The British Prime Minister, Theresa May, is urging for new cyberspace rules to be introduced, aimed at depriving the “extremists of their safe spaces online.” May claims technology companies are not currently doing enough to regulate the internet.
The Prime Minister made the comments as she addressed the media outside Downing Street on the morning after the (1) terror atrocity on London Bridge. Seven people were killed and 48 injured when a van drove into pedestrians on London Bridge and Borough Market and three men set about stabbing innocent victims.
May Wants Internet Surveillance
In her address to the public, Theresa May said greater internet surveillance is required to counter extremist and terrorist planning.
“We cannot allow this ideology the safe space it needs to breed – yet that is precisely what the internet, and the big companies that provide internet-based services provide,” said May.
“We need to work with allied democratic governments to reach international agreements to regulate cyberspace to prevent the spread of extremist and terrorism planning.”
In the same speech, May condemned Britain for being “too tolerant of extremism”. The Prime Minister said that although the three recent terror attacks in the UK were not linked by “common networks”, they are connected by “the single evil ideology of Islamic extremism.”
This was the first time Theresa May has publicly called for international cooperation on internet regulation.
It’s no secret that the Conservative party plan to regulate the internet by bringing in tighter controls to Google and social media. If elected in this week’s general election, the Tories will have a mandate from the public to end the unregulated freedom of the internet we have grown used to.
Regulating the Internet
The Conservatives’ manifesto reads:
“Some people say that it is not for government to regulate when it comes technology and the internet. We disagree.”
May’s party believe it is time to end the internet being treated as an “anarchic free-for-all.”
Talking to (3) BuzzFeedNews, Tory aides confirmed that a future Tory government would be keen to curb the growing power of the likes of Facebook and Google. Both Facebook and Google have the information flow monopoly of the internet. The two internet giants are keen to resist regulation, as revealed in the wake of the terrorist attack outside Westminster in March this year, when the UK home secretary Amber Rudd called for the level of encryption on the messaging service WhatsApp to be watered down.
During a television interview, Rudd accused WhatsApp as providing a “secret place for terrorists to communicate with each other.” The home secretary made demands for the Facebook-owned WhatsApp to make it easier for intelligence to spy on conversations.
Similar to many other messaging services, WhatsApp uses end-to-end encryption, meaning messages can only be viewed by the sender and the receiver. Even WhatsApp is incapable of intercepting its messages.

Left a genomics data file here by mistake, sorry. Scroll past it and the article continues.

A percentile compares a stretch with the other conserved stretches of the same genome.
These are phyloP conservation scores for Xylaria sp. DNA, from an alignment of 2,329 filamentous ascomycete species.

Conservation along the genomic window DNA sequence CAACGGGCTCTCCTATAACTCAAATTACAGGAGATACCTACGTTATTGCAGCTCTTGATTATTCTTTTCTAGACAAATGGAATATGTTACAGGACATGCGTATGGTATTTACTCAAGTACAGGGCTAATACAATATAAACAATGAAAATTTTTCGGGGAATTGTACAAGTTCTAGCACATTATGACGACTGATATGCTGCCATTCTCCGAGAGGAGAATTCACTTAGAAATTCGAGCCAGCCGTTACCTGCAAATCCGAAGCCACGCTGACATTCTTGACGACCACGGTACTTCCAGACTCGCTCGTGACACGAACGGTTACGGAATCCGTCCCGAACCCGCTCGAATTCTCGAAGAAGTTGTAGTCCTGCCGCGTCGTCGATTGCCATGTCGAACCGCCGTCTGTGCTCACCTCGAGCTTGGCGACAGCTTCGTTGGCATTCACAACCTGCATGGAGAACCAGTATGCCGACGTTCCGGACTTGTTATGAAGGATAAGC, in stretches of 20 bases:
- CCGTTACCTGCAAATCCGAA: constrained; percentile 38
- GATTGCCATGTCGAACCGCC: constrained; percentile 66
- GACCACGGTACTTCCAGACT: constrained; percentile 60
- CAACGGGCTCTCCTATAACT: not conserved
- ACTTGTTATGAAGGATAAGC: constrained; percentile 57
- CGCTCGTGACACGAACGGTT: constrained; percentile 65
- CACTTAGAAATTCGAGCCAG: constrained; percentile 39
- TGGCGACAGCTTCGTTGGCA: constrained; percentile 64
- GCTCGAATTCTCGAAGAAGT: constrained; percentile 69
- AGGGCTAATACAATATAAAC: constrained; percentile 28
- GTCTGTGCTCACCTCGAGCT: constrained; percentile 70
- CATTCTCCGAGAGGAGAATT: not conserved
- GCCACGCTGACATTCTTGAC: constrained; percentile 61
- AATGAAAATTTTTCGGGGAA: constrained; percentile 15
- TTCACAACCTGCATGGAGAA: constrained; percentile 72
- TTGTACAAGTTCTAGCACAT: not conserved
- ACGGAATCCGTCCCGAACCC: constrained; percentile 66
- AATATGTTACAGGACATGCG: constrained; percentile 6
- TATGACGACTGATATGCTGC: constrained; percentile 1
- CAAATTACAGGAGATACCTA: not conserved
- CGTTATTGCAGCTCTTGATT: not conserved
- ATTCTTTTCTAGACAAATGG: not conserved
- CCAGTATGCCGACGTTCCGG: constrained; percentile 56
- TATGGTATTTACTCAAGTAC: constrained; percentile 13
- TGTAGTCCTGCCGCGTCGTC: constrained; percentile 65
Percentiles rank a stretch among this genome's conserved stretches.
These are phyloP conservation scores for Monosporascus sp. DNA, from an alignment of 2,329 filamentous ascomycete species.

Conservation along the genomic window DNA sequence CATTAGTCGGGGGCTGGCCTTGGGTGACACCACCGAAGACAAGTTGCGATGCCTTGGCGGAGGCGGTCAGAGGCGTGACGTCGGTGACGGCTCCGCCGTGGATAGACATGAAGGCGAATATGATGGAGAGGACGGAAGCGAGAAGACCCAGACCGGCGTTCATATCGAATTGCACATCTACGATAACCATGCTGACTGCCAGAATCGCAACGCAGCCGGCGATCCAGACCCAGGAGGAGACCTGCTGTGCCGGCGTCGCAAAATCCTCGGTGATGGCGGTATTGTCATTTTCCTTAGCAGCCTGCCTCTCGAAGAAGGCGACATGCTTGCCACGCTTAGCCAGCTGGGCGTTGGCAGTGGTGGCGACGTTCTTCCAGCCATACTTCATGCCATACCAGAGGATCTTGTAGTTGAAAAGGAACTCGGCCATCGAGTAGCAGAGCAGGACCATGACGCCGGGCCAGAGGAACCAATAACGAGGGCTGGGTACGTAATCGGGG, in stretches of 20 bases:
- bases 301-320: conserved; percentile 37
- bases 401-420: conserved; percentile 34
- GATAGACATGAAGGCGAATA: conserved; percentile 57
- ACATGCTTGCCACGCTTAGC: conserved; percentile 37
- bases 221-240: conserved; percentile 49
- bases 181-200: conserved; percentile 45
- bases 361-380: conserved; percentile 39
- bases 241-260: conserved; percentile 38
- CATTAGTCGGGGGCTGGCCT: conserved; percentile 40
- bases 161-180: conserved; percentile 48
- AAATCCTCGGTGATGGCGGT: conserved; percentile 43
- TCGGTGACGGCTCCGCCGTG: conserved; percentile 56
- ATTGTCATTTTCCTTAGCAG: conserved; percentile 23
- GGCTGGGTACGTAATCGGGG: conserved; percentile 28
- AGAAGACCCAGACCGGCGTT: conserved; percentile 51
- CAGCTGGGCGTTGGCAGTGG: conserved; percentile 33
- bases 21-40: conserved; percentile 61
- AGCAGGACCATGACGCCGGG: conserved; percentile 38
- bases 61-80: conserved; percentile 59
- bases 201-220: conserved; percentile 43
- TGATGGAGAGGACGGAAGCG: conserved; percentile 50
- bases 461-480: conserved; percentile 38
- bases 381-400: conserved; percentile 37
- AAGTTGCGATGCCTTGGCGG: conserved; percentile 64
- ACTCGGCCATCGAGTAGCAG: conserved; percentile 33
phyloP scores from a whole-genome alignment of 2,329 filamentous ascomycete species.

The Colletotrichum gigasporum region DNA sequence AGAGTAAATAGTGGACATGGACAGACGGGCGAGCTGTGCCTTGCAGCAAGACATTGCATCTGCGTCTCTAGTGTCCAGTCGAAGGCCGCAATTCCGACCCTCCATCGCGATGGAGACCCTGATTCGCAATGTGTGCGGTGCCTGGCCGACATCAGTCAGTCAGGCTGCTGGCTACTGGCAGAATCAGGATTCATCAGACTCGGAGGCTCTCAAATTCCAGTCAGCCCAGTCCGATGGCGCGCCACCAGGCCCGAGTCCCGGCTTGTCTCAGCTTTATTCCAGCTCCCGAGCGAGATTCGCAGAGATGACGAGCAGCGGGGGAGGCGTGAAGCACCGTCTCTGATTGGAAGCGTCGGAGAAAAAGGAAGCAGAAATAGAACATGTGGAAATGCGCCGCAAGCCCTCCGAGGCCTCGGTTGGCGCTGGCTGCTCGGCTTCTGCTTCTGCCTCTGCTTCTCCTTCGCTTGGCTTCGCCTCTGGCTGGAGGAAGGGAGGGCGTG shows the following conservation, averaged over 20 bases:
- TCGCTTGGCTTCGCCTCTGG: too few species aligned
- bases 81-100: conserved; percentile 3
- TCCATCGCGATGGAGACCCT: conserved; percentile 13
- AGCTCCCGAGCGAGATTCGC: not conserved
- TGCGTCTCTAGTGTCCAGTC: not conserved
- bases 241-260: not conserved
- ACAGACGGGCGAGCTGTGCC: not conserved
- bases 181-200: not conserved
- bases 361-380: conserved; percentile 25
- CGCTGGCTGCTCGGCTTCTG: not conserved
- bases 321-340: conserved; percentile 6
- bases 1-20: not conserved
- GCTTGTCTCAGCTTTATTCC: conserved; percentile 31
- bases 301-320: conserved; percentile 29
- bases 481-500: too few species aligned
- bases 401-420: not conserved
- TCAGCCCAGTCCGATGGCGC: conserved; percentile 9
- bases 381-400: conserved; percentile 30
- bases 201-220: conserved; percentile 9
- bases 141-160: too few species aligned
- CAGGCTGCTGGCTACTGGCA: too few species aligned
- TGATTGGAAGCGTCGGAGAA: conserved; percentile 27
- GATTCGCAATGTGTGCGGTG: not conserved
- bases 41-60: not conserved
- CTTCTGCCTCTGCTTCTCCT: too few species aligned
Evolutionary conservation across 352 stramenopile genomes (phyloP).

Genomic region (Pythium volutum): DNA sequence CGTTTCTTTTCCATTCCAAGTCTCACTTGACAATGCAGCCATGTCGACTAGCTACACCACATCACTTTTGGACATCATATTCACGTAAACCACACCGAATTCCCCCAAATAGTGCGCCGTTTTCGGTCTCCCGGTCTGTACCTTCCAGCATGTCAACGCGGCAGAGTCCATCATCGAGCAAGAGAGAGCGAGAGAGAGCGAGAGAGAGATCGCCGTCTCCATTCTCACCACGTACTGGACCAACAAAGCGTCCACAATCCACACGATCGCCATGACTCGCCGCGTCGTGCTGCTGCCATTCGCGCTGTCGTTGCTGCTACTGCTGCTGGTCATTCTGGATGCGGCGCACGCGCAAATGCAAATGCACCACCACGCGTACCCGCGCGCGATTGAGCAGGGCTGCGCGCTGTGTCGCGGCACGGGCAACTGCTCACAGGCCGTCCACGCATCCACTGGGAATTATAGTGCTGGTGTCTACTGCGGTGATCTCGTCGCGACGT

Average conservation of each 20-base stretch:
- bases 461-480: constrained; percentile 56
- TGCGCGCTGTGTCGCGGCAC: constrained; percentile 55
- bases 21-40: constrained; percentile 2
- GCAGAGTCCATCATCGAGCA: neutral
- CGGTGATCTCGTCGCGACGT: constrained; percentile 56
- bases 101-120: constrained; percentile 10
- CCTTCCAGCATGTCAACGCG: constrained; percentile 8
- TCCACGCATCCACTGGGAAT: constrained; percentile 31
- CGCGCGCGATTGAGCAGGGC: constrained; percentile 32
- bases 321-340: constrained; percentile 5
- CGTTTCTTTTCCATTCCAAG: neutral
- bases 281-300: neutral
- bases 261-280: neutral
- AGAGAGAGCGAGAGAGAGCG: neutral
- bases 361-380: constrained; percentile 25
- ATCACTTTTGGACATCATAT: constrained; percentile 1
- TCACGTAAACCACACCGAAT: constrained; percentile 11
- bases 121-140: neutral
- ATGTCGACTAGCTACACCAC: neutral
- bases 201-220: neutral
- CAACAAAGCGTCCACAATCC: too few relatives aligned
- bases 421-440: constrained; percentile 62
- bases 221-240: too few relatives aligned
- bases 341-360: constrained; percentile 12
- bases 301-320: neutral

The police however currently have the power to demand people to unlock their phones and in such situations, could view such encrypted messages. Intelligence agencies have similar powers, as they can hack the phone of surveillance targets.
The regulation of the freedoms of the internet and digital methods of communication has sparked a wave of critique and disproval.
Calls for Censorship
Tim Cook, head of Apple, which does not have any direct ties with WhatsApp, criticised Rudd’s calls for the messaging censorship. Cook defended the right for people’s privacy when using Apple’s iMessage app, which also uses end-to-end encryption to keep users’ messages private.
Calls for tighter regulation by the Conservative Party in Britain follow the introduction of the Investigatory Powers Act 2016, aka the ‘Snooper’s Charter’. The Act legalised a range of tools for snooping and security services hacking. The bill was passed in parliament by barely a whimper.
The Act was passed in 2016 and is hailed as giving intelligence agencies the “most sweeping surveillance powers in the western world.” It gives UK intelligence agencies snooping powers unrivalled by any other country in western Europe and even the United States.
(4) US whistle-blower Edward Snowden was quick to condemn the passing of the Act, (5) tweeting:
“The UK has just legalised the most extreme surveillance in the history of western democracy. It goes further than many autocracies.”
The ‘Snooper’s Charter’ was championed by Theresa May. It requires internet service providers to preserve a list of the websites internet users visit for a year. The Act also gives intelligence agencies greater powers to intercept online communications. Furthermore, police have the power to access individuals’ browsing history without a court order or warrant.
Theresa May is now intent on taking internet censorship even further by setting up international agreements with foreign allies to collectively regulate online activity and stamp out internet freedom as we know it.